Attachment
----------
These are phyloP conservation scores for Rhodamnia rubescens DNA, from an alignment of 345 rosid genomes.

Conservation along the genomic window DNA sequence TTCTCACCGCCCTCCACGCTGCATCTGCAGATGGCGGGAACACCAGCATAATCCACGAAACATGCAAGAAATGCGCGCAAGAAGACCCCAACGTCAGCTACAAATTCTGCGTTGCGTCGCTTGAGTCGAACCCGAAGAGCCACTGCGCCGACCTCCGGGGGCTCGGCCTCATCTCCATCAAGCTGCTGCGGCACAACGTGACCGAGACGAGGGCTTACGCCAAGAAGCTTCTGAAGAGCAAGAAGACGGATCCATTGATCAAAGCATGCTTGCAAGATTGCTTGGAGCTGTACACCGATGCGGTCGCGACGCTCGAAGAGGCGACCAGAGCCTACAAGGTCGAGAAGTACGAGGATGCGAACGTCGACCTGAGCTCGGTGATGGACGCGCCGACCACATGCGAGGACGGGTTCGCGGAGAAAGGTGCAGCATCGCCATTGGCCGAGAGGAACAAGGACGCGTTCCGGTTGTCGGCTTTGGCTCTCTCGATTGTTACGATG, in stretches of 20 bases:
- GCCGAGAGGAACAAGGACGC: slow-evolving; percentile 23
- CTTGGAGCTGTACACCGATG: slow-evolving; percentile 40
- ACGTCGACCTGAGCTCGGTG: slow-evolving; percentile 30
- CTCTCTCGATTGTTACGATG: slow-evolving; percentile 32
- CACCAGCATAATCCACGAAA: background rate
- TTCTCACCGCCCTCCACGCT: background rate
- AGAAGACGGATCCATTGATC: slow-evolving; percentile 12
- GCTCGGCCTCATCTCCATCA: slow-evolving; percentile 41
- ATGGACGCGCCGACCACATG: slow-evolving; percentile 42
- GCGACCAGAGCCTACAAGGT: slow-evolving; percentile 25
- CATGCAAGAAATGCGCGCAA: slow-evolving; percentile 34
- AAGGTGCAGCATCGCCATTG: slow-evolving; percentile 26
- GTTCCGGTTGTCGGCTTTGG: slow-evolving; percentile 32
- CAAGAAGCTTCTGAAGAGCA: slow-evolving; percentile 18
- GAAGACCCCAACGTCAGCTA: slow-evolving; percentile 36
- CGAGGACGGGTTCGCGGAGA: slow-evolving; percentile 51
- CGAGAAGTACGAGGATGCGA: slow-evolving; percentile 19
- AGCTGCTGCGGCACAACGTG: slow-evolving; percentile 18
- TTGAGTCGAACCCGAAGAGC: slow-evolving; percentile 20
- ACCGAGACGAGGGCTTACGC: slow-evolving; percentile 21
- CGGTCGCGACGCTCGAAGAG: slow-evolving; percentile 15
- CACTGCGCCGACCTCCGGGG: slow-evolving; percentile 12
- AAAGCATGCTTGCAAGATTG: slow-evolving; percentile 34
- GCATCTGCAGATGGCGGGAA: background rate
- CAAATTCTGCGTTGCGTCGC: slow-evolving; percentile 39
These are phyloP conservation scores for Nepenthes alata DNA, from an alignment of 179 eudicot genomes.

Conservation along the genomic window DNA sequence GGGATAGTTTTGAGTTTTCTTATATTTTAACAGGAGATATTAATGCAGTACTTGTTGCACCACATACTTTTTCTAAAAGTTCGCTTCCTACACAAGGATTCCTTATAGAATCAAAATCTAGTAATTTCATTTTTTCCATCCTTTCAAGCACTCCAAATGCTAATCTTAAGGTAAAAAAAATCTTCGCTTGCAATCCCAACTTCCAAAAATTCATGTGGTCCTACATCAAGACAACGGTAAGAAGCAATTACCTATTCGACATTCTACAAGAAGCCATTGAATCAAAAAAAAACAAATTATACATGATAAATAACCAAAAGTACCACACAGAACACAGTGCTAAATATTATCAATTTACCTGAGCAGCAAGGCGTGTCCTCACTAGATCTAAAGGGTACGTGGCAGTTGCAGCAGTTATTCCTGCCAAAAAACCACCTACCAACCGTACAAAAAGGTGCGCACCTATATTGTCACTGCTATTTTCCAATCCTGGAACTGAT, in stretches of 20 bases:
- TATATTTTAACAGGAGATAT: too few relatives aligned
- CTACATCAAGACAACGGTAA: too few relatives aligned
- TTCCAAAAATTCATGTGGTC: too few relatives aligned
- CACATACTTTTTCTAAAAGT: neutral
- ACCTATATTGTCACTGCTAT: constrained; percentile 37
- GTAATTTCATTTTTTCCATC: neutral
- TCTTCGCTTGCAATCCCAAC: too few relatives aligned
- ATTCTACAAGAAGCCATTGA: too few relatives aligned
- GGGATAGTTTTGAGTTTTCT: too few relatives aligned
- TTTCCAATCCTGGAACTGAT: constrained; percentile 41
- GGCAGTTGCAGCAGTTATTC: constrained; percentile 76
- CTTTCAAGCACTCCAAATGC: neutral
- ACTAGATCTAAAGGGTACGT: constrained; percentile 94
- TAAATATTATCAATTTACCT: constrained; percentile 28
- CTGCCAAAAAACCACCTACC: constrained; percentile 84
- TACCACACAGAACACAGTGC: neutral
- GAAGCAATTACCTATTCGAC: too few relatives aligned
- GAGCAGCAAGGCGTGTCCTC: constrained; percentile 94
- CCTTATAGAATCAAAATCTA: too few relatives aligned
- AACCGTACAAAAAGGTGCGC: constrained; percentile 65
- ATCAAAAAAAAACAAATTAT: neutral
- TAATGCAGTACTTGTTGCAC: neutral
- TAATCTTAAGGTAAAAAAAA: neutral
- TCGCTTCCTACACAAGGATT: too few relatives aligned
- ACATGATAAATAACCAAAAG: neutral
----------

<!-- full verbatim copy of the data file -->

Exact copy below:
These are phyloP conservation scores for Rhodamnia rubescens DNA, from an alignment of 345 rosid genomes.

Conservation along the genomic window DNA sequence TTCTCACCGCCCTCCACGCTGCATCTGCAGATGGCGGGAACACCAGCATAATCCACGAAACATGCAAGAAATGCGCGCAAGAAGACCCCAACGTCAGCTACAAATTCTGCGTTGCGTCGCTTGAGTCGAACCCGAAGAGCCACTGCGCCGACCTCCGGGGGCTCGGCCTCATCTCCATCAAGCTGCTGCGGCACAACGTGACCGAGACGAGGGCTTACGCCAAGAAGCTTCTGAAGAGCAAGAAGACGGATCCATTGATCAAAGCATGCTTGCAAGATTGCTTGGAGCTGTACACCGATGCGGTCGCGACGCTCGAAGAGGCGACCAGAGCCTACAAGGTCGAGAAGTACGAGGATGCGAACGTCGACCTGAGCTCGGTGATGGACGCGCCGACCACATGCGAGGACGGGTTCGCGGAGAAAGGTGCAGCATCGCCATTGGCCGAGAGGAACAAGGACGCGTTCCGGTTGTCGGCTTTGGCTCTCTCGATTGTTACGATG, in stretches of 20 bases:
- GCCGAGAGGAACAAGGACGC: slow-evolving; percentile 23
- CTTGGAGCTGTACACCGATG: slow-evolving; percentile 40
- ACGTCGACCTGAGCTCGGTG: slow-evolving; percentile 30
- CTCTCTCGATTGTTACGATG: slow-evolving; percentile 32
- CACCAGCATAATCCACGAAA: background rate
- TTCTCACCGCCCTCCACGCT: background rate
- AGAAGACGGATCCATTGATC: slow-evolving; percentile 12
- GCTCGGCCTCATCTCCATCA: slow-evolving; percentile 41
- ATGGACGCGCCGACCACATG: slow-evolving; percentile 42
- GCGACCAGAGCCTACAAGGT: slow-evolving; percentile 25
- CATGCAAGAAATGCGCGCAA: slow-evolving; percentile 34
- AAGGTGCAGCATCGCCATTG: slow-evolving; percentile 26
- GTTCCGGTTGTCGGCTTTGG: slow-evolving; percentile 32
- CAAGAAGCTTCTGAAGAGCA: slow-evolving; percentile 18
- GAAGACCCCAACGTCAGCTA: slow-evolving; percentile 36
- CGAGGACGGGTTCGCGGAGA: slow-evolving; percentile 51
- CGAGAAGTACGAGGATGCGA: slow-evolving; percentile 19
- AGCTGCTGCGGCACAACGTG: slow-evolving; percentile 18
- TTGAGTCGAACCCGAAGAGC: slow-evolving; percentile 20
- ACCGAGACGAGGGCTTACGC: slow-evolving; percentile 21
- CGGTCGCGACGCTCGAAGAG: slow-evolving; percentile 15
- CACTGCGCCGACCTCCGGGG: slow-evolving; percentile 12
- AAAGCATGCTTGCAAGATTG: slow-evolving; percentile 34
- GCATCTGCAGATGGCGGGAA: background rate
- CAAATTCTGCGTTGCGTCGC: slow-evolving; percentile 39
These are phyloP conservation scores for Nepenthes alata DNA, from an alignment of 179 eudicot genomes.

Conservation along the genomic window DNA sequence GGGATAGTTTTGAGTTTTCTTATATTTTAACAGGAGATATTAATGCAGTACTTGTTGCACCACATACTTTTTCTAAAAGTTCGCTTCCTACACAAGGATTCCTTATAGAATCAAAATCTAGTAATTTCATTTTTTCCATCCTTTCAAGCACTCCAAATGCTAATCTTAAGGTAAAAAAAATCTTCGCTTGCAATCCCAACTTCCAAAAATTCATGTGGTCCTACATCAAGACAACGGTAAGAAGCAATTACCTATTCGACATTCTACAAGAAGCCATTGAATCAAAAAAAAACAAATTATACATGATAAATAACCAAAAGTACCACACAGAACACAGTGCTAAATATTATCAATTTACCTGAGCAGCAAGGCGTGTCCTCACTAGATCTAAAGGGTACGTGGCAGTTGCAGCAGTTATTCCTGCCAAAAAACCACCTACCAACCGTACAAAAAGGTGCGCACCTATATTGTCACTGCTATTTTCCAATCCTGGAACTGAT, in stretches of 20 bases:
- TATATTTTAACAGGAGATAT: too few relatives aligned
- CTACATCAAGACAACGGTAA: too few relatives aligned
- TTCCAAAAATTCATGTGGTC: too few relatives aligned
- CACATACTTTTTCTAAAAGT: neutral
- ACCTATATTGTCACTGCTAT: constrained; percentile 37
- GTAATTTCATTTTTTCCATC: neutral
- TCTTCGCTTGCAATCCCAAC: too few relatives aligned
- ATTCTACAAGAAGCCATTGA: too few relatives aligned
- GGGATAGTTTTGAGTTTTCT: too few relatives aligned
- TTTCCAATCCTGGAACTGAT: constrained; percentile 41
- GGCAGTTGCAGCAGTTATTC: constrained; percentile 76
- CTTTCAAGCACTCCAAATGC: neutral
- ACTAGATCTAAAGGGTACGT: constrained; percentile 94
- TAAATATTATCAATTTACCT: constrained; percentile 28
- CTGCCAAAAAACCACCTACC: constrained; percentile 84
- TACCACACAGAACACAGTGC: neutral
- GAAGCAATTACCTATTCGAC: too few relatives aligned
- GAGCAGCAAGGCGTGTCCTC: constrained; percentile 94
- CCTTATAGAATCAAAATCTA: too few relatives aligned
- AACCGTACAAAAAGGTGCGC: constrained; percentile 65
- ATCAAAAAAAAACAAATTAT: neutral
- TAATGCAGTACTTGTTGCAC: neutral
- TAATCTTAAGGTAAAAAAAA: neutral
- TCGCTTCCTACACAAGGATT: too few relatives aligned
- ACATGATAAATAACCAAAAG: neutral